The Regular Process is fundamental to national capacity building, and information sharing, particularly of developing countries such as ours. In Sri Lanka, the coastal zone contains 25% of the land area of the country and in excess of 25% of the population. Fisheries industry constitutes an important livelihood for the people living in the coastal belt, a major source of nutrition, and has spawned many industries. More recently, the sector has also emerged as a dynamic export oriented sector providing considerable foreign exchange earnings to the country. Increasingly, the fisheries industry is emerging as a major exchange earner. The tourism industry has boomed exploiting the endless sands of the coastal belt. The coastal zone contains a variety of coastal habitats, vital to ecological functioning and maintenance of bio-diversity. In addition, the coastal habitats such as mangroves, sea grass beds, coral reefs and estuaries are among the most productive eco-systems and play a major role in supporting fisheries industry. The expanding aqua culture industry of Sri Lanka is dependent on our coastal eco system.
In this context, the degradation of the coastal and marine environment, which includes coastal pollution, erosion, over exploitation and the threats to the sustainability of coastal habitats, has emerged as a major challenge. A likely casualty of this could be the fishing industry which is vital to the national economy. The massive tsunami waves which devastated the coastline Sri Lanka in 2004 also badly affected the fishing industry, the tourism industry and damaged many coastal ecological systems. The Coast Conservation Department of Sri Lanka has sought to address the issue through an Integrated Coastal Zone Management Plan.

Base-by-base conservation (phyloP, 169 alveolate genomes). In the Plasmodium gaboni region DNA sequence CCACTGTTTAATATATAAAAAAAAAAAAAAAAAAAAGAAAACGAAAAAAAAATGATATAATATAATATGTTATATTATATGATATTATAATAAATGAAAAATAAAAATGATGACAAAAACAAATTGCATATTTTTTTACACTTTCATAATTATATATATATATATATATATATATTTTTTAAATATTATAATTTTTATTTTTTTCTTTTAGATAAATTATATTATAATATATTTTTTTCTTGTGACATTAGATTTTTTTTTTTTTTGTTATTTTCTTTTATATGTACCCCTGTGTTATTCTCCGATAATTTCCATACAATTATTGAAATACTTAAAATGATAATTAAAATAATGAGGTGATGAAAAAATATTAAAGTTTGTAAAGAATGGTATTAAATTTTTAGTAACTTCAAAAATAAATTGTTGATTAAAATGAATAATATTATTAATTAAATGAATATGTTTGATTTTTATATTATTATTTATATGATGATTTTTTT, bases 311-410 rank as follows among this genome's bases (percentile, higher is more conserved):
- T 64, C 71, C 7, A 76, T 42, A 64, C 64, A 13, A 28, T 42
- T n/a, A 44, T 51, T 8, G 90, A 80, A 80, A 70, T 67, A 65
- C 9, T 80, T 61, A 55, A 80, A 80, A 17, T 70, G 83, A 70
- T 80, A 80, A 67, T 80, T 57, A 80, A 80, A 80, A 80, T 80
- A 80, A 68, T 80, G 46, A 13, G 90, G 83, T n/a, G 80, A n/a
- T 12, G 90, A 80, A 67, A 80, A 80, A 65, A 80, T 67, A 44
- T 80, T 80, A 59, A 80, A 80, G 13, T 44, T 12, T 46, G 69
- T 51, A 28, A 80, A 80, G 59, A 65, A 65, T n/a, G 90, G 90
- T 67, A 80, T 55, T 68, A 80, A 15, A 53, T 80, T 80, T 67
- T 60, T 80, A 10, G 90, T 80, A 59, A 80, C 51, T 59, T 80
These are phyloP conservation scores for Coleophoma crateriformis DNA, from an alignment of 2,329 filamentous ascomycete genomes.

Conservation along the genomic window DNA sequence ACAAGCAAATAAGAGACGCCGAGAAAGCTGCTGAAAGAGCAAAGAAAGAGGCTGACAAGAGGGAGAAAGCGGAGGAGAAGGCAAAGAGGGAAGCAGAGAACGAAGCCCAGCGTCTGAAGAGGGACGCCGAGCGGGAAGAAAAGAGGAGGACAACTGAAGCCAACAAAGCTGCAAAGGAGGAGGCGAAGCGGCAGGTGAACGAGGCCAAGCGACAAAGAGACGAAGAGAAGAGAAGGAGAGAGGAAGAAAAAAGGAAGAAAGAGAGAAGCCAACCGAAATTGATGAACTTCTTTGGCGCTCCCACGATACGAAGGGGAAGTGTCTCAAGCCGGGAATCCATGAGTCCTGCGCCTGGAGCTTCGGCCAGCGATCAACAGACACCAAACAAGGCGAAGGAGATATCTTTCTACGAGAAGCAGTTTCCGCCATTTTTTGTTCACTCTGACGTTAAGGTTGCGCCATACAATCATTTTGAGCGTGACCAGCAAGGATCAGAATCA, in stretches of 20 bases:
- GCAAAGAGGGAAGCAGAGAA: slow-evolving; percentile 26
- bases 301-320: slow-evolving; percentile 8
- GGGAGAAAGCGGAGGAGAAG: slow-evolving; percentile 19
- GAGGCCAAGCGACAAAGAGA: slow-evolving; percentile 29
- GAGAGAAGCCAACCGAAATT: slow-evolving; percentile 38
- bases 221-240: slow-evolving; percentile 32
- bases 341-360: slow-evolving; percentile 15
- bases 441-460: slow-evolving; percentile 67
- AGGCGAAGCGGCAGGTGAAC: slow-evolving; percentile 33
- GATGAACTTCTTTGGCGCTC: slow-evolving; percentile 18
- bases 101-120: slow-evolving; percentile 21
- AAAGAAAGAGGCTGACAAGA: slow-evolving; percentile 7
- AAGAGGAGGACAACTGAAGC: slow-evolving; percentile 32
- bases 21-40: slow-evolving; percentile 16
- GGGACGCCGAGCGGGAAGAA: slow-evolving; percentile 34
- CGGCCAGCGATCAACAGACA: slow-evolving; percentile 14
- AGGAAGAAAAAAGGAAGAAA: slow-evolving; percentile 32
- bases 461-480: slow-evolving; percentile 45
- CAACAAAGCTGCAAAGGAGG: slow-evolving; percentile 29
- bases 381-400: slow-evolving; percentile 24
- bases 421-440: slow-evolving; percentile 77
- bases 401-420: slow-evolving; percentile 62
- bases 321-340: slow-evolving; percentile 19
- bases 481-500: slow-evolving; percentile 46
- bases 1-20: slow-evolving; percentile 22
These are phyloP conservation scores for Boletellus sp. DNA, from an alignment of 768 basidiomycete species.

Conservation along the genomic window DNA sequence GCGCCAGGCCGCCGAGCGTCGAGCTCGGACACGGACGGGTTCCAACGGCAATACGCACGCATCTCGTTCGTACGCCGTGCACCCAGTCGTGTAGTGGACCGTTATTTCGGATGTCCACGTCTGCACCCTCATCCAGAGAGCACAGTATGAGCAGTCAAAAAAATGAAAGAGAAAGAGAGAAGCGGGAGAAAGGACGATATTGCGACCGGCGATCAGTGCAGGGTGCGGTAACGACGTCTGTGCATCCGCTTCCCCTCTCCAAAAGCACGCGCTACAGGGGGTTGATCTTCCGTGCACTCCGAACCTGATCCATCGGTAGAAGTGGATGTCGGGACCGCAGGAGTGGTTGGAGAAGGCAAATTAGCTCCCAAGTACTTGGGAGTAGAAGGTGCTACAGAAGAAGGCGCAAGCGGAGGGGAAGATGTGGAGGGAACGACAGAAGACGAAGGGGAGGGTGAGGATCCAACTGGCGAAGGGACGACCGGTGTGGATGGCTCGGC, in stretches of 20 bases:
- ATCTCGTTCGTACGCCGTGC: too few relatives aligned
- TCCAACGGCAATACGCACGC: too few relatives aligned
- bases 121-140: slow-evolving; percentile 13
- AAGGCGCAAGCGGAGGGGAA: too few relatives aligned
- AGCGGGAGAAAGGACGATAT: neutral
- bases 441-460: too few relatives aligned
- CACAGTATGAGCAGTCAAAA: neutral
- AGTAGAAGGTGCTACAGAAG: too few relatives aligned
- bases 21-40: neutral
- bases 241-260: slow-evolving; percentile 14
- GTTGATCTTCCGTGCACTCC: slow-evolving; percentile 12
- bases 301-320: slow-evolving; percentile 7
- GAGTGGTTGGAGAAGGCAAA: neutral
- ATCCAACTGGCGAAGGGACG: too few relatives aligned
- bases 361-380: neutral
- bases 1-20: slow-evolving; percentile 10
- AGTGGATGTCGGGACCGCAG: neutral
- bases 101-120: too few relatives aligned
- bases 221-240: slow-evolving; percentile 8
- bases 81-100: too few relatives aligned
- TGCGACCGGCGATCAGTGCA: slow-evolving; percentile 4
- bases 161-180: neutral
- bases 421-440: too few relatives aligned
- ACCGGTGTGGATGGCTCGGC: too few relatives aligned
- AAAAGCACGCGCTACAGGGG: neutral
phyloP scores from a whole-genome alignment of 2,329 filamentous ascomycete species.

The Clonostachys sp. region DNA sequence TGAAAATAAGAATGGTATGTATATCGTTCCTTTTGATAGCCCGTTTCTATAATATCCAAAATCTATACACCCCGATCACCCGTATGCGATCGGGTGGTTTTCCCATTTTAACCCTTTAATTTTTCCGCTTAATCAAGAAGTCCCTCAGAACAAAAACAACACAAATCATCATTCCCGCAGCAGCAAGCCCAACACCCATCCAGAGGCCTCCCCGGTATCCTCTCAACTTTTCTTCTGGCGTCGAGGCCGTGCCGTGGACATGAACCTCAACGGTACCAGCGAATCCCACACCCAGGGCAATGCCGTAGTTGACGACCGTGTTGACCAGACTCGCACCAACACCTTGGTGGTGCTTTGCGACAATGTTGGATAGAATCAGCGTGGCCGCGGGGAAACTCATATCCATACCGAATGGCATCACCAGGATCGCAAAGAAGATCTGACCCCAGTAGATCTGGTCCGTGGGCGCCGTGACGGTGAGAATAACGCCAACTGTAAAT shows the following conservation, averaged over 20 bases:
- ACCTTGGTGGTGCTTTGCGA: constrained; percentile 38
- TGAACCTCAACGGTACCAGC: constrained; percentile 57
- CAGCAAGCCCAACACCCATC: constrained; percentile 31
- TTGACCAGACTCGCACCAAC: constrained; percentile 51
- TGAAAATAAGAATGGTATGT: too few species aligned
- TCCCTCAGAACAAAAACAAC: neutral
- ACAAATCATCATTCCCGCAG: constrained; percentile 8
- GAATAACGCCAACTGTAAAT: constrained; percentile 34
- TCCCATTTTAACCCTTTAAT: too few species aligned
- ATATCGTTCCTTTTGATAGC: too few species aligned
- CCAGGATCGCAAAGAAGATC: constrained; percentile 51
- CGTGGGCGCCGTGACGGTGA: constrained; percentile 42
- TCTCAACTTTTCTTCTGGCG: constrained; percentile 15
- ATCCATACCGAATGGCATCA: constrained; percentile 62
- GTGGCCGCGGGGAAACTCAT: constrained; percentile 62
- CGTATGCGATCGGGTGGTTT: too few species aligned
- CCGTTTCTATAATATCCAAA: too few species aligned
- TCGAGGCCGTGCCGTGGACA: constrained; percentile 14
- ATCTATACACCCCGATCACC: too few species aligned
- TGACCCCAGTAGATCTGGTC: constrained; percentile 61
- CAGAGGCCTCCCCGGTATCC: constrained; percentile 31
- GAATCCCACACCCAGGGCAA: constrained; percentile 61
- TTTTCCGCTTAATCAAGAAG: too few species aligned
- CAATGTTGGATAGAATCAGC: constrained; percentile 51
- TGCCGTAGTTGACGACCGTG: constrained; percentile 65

Sri Lanka is committed to promoting sustainable utilization of fisheries and aquatic resources and aims to become a regional maritime hub. We are aware that both developed and developing countries possess a vast store of knowledge and expertise from centuries of experiences. Therefore the Regular Process should promote, and ensure capacity-building and transfer of knowhow and technology, including marine technology, in accordance with international rules and principles, including the United Nations Convention on the Law of the Sea and other applicable international instruments and initiatives. We fully support the efforts being taken by the Ad Hoc Working Group on Marine Biological Resources beyond National Jurisdiction to explore possible measures to equitably share the wealth of the biological resources in the maritime environment and to sustainably conserve such resources.
The enhancement of each country's capacity and applying methodologies for environmental assessment and monitoring would assist in more complete and coherent inputs and strengthen the Process' possibility of building a network of scientific activity, which is one of its fundamental building blocks. Opportunities for capacity-building should be identified, in particular on the basis of existing capacity-building arrangements. Sri Lanka also hopes to provide feedback on our national perspective regarding the Regular Process and associated matters.
The Ad Hoc Working Group of the Whole has made important recommendations to the General Assembly to advance the Regular Process. On the basis of recommendations made by the Ad Hoc Working Group, several workshops have been held to facilitate dialogue between the Group of Experts of the Regular Process and representatives and experts from States and competent intergovernmental organizations. We are appreciative of the efforts of the Group of Experts in contributing to the Regular Process. We hope that the Pool of Experts will reach their full strength through the participation of all Member States, reflecting equitable geographical distribution. We are particularly concerned on the need for such high level activity in the vast Indian Ocean region.
I wish to conclude by reiterating the importance we attach to the Regular Process and assuring of Sri Lanka’s full cooperation in the work of the Ad Hoc Working Group of the Whole.